“My subject is War, and the pity of War. The Poetry is in the pity.”
Wilfred Owen (now known as one of the best “war poets” of World War I) was born on this day in 1893. He was killed in battle in 1918 just seven days before the Armistice. He was 25 years old.
Owen was unpublished during his lifetime. Along with Rupert Brooke and Siegfried Sassoon, he is one of those rare poets who can express the horror of war not from an abstract point of view but from first-hand participation. (Yeats disagreed. He did not include Owen, or any of the WWI “war poets”, in his Oxford Book of Modern Verse, 1892-1935. Yeats wrote that Owen’s poems were “unworthy of the poet’s corner of a country newspaper”.)
One of the most amazing things about these poems is the specific dates jotted on them, noting when they were written: September-October, 1917 / January 1918, etc. Those dates alone tell you everything. Mud. Trenches. Trenches since 1914. Horror. Horror horizontally horror from above. Those dates mean that Owen was crouching in a trench scribbling out these poems. There was nowhere else anyone was going at that point. Everyone saw the slaughter. Everyone experienced the unremitting terror. Owen was not unique. What made him unique was his ability to put it into words, words that still have reverb today. His main burst of creativity was from August 1917 to September 1918.
Owen wrote a poem criticizing Jessie Pope, a poet who wrote motivational patriotic poems urging young men to enlist. Owen’s poems are Romantic, full of grief at the waste. His sounds and rhythm are filled with his influences: Shakespeare, Shelley, the Bible, Keats. He wrote in older forms (one of the reasons why his poems feel so timeless). World War I was shattering, psychologically, in some ways more so than World War II, due to the newness of technologically advanced warfare, the newness of horror coming from the skies, and the intractability of those trenches. The shattering of the confidence of a generation was one of the driving forces of Modernism, as we know it, with poets like Ezra Pound and T.S. Eliot and Wallace Stevens and Yeats struggling to find language that would be able to HANDLE the new universe. James Joyce and Marcel Proust. Owen was involved in the first “modern” war, but his poetic forms were archaic: those forms give his poems the sound of an elegy to a lost world.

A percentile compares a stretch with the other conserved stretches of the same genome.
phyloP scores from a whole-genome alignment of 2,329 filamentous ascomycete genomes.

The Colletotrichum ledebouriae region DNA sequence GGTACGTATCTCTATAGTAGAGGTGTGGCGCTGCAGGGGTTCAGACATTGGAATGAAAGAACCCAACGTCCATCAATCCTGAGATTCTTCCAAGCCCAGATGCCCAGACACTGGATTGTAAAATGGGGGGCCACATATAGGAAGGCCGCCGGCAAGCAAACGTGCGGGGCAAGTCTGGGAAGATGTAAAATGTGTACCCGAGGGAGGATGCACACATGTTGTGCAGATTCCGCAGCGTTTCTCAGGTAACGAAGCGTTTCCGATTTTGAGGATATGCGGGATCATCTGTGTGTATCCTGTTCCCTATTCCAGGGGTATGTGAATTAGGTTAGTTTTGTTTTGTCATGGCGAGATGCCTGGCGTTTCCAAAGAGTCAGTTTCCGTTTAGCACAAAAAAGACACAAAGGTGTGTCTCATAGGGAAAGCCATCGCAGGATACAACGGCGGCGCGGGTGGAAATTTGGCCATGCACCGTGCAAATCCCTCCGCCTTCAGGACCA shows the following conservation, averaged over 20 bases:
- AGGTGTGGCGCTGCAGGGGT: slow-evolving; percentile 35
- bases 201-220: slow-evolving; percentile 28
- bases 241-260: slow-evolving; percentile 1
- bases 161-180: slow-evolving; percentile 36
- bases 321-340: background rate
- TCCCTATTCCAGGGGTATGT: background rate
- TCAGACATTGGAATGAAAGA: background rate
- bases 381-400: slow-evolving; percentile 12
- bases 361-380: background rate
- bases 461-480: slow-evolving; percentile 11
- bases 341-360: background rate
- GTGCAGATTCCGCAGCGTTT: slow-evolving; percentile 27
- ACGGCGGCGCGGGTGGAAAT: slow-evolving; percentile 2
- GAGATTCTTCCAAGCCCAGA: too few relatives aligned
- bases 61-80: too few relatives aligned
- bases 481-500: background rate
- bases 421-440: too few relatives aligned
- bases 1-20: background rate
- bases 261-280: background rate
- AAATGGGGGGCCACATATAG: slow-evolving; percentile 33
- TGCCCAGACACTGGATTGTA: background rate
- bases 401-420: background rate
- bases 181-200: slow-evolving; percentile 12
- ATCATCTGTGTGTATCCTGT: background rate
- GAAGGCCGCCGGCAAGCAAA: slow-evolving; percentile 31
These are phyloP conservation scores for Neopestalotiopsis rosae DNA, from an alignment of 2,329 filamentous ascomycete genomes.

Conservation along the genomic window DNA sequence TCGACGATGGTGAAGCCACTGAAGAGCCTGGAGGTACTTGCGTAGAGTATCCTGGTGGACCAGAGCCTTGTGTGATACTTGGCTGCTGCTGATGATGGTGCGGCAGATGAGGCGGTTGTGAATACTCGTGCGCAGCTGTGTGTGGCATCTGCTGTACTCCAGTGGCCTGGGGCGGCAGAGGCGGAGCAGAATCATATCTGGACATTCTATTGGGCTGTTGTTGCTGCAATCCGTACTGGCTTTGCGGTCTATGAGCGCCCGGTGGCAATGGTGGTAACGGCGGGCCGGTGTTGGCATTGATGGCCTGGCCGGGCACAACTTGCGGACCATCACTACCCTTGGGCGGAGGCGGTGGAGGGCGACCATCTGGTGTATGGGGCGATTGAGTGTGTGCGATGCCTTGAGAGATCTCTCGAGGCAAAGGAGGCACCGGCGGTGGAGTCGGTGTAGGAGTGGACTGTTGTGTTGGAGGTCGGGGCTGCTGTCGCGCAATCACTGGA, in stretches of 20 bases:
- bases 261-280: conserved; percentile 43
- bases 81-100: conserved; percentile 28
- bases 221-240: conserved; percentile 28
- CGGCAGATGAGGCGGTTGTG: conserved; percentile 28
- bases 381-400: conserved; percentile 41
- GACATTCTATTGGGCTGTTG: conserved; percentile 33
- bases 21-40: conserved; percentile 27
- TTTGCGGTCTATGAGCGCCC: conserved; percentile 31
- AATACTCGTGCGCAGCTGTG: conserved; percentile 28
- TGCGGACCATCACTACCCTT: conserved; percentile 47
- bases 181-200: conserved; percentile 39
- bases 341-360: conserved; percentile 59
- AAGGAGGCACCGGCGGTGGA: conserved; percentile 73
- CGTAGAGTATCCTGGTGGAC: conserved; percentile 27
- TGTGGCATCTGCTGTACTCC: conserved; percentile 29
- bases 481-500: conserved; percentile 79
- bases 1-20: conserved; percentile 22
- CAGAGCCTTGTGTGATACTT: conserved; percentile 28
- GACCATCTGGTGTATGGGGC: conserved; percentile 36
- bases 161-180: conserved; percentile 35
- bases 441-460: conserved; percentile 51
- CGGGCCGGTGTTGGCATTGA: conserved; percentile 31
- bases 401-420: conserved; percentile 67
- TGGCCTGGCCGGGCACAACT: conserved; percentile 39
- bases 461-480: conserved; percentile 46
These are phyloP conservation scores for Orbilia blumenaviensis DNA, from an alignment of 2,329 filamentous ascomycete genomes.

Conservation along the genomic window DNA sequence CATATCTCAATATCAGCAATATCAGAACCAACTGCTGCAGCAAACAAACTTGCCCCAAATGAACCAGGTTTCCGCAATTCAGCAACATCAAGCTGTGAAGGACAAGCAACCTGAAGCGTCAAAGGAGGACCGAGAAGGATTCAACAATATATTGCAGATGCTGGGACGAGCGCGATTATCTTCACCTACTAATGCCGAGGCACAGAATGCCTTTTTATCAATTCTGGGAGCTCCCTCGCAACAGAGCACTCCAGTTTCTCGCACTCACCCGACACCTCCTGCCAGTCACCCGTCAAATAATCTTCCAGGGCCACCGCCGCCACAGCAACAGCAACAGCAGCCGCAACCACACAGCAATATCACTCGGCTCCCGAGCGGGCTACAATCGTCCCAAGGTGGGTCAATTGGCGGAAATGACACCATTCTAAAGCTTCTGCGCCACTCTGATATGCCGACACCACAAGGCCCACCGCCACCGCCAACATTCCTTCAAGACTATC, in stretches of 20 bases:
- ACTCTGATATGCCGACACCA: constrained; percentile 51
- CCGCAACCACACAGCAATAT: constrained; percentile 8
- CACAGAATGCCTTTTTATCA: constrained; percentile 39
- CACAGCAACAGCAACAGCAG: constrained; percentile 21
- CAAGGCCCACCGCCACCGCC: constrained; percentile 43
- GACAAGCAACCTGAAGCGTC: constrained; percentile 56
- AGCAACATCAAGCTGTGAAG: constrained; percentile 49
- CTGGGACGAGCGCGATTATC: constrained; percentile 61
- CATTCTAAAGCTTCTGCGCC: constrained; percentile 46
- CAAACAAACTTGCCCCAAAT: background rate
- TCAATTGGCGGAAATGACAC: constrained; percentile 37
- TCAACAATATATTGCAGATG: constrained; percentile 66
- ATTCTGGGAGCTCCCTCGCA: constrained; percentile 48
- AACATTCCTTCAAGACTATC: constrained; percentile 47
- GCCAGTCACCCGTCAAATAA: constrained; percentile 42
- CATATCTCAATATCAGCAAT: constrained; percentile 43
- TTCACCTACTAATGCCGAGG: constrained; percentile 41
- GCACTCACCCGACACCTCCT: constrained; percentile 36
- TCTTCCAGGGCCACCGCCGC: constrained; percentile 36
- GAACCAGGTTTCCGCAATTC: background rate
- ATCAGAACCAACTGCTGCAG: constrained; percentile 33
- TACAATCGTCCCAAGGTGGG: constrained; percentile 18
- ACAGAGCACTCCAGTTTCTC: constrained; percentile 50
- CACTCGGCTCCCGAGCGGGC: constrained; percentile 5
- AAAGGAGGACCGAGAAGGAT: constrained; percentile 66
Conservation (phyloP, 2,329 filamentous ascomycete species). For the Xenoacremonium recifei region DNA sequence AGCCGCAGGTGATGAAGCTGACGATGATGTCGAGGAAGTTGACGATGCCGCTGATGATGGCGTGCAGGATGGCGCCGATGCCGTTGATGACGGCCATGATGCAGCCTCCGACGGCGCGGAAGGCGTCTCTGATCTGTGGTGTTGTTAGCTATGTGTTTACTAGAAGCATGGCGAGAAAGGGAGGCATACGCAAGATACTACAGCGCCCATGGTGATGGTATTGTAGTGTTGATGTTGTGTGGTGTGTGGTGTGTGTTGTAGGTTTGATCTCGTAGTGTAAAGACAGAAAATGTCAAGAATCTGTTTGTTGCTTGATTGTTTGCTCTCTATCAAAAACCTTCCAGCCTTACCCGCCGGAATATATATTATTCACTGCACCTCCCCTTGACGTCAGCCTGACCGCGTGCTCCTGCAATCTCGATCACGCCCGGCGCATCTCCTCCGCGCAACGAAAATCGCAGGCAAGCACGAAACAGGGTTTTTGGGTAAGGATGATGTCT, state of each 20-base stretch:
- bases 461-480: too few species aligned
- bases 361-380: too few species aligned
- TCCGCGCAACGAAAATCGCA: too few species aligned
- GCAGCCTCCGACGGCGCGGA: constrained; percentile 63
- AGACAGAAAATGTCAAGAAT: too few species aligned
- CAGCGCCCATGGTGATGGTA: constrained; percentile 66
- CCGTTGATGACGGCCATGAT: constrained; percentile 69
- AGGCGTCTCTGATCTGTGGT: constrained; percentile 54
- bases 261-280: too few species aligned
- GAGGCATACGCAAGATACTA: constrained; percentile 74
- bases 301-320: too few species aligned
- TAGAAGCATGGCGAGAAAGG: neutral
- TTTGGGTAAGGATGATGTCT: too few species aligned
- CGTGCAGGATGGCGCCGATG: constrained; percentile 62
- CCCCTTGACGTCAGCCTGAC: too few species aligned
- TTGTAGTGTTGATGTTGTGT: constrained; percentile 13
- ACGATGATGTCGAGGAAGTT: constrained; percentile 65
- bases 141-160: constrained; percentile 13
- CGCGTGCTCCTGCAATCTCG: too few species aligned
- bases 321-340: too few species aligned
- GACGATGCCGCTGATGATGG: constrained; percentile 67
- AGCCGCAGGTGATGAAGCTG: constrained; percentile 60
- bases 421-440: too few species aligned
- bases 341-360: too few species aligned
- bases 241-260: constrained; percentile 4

Some of Owen’s earlier poems deal with having sexual urges towards other men; it’s hard to predict what would have happened to him should he have survived World War I.
He grew up in a small town in England near the Welsh border. He drifted a bit. His schooling was intermittent due to his family’s financial constraints. He considered becoming a priest, but had disturbing feelings about God’s inability to deal with human problems. He was a tutor for a while. When World War I broke out, he enlisted. In January, 1917, he was sent to the front. He found war glorious and exciting, similar to George Washington’s famous remark in a letter to his brother after his first experience with a battle in the French and Indian War: “I heard the bullets whistle, and, believe me, there is something charming in the sound.”
Wilfred Owen wrote home to his parents from the front:
This morning I was hit! We were bombing and a fragment from somewhere hit my thumb knuckle. I coaxed out 1 drop of blood. Alas! No more!
The following June, he was moved to a hospital because he was suffering from shell-shock. (His heartwrenching poem “Mental Cases” is about shell-shock). He was transported back to England and then Edinburgh. It was in the hospital in Edinburgh that he met Siegfried Sassoon, and this was the event that would change his short life. Sassoon was a captain in the army as well as a well-known poet. Sassoon encouraged Owen.